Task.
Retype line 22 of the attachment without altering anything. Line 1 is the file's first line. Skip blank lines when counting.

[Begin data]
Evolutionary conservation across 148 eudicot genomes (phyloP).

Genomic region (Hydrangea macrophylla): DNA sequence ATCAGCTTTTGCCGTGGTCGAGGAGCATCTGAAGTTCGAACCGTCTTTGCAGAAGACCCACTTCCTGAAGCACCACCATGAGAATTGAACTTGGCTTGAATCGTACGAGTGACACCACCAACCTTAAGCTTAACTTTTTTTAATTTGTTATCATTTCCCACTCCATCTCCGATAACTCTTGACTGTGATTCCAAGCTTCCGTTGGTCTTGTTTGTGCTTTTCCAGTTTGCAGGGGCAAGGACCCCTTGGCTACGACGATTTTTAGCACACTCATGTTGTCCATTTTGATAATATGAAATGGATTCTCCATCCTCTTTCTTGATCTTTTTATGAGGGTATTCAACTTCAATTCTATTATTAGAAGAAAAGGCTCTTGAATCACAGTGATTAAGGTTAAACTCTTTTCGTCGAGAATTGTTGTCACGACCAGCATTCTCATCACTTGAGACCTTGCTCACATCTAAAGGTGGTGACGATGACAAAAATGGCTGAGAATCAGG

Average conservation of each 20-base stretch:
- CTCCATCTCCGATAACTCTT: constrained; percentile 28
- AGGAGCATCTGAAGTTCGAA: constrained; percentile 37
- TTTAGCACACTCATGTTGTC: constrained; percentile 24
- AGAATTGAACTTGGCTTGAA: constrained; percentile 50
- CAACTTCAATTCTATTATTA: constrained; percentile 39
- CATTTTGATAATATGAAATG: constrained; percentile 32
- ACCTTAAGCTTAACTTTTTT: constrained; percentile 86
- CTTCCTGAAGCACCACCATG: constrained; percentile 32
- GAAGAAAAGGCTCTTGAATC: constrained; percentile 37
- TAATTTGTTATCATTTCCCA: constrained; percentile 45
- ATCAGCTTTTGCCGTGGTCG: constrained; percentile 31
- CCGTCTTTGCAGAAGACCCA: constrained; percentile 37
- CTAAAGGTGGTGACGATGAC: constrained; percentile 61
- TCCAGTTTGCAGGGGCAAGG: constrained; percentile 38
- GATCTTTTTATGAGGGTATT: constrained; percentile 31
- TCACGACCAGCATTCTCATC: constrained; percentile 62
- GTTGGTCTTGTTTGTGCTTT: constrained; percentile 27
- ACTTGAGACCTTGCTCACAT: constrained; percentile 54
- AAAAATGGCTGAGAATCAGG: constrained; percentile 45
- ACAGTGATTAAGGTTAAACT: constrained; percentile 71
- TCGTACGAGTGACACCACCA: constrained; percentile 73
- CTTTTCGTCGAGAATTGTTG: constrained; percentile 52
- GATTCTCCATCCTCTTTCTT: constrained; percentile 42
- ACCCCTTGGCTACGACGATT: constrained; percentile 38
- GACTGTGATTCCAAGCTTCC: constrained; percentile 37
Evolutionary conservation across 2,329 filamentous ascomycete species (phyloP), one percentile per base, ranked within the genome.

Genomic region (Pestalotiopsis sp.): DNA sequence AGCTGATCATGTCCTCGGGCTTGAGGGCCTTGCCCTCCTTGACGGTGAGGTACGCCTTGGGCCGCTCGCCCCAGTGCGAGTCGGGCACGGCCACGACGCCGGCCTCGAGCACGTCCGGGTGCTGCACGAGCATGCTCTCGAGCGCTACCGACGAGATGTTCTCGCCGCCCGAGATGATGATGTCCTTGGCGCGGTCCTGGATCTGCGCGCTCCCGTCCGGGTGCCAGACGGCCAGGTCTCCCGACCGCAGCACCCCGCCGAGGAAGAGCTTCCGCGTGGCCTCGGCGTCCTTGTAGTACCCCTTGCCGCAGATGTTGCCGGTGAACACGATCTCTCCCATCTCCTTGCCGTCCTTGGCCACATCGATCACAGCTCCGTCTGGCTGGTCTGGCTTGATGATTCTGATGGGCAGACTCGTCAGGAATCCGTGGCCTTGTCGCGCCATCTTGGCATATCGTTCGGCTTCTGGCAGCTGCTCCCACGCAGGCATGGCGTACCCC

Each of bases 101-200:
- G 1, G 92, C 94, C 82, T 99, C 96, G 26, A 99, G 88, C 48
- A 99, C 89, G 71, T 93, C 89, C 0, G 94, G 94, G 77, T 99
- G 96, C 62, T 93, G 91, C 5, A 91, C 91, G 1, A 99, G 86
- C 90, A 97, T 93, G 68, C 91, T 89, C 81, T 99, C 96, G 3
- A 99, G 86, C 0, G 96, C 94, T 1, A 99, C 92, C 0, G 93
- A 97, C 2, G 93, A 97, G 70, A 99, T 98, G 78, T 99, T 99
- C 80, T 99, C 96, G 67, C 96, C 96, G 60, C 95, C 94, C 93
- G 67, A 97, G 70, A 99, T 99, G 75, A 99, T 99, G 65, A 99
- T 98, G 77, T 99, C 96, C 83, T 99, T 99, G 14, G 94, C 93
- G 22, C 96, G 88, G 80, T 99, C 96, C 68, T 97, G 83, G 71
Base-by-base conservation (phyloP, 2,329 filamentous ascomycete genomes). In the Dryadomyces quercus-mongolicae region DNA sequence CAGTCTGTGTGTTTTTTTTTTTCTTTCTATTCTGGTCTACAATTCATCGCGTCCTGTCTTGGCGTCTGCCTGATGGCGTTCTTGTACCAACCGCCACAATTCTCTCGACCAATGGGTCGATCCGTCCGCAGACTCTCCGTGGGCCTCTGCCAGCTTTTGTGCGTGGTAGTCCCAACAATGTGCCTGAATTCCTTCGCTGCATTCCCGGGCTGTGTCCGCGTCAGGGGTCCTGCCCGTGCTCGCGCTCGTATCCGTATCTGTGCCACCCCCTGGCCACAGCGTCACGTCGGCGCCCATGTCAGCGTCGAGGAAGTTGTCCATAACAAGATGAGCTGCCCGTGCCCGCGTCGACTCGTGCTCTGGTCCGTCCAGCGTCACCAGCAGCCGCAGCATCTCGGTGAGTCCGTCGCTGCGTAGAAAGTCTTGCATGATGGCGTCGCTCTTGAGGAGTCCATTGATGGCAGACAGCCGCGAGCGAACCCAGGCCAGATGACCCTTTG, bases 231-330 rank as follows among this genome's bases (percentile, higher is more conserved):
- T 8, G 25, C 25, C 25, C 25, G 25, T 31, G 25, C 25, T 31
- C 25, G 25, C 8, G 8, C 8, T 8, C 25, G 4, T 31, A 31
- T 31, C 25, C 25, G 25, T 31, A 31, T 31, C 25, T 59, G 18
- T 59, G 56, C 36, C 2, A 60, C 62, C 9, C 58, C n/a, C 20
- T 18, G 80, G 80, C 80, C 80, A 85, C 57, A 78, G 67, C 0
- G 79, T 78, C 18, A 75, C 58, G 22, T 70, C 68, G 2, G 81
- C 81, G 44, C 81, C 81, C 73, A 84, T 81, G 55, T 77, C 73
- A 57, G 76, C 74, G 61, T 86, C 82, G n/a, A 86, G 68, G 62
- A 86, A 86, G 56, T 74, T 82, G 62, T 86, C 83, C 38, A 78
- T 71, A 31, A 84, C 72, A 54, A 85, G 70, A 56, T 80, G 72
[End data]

- AAAAATGGCTGAGAATCAGG: constrained; percentile 45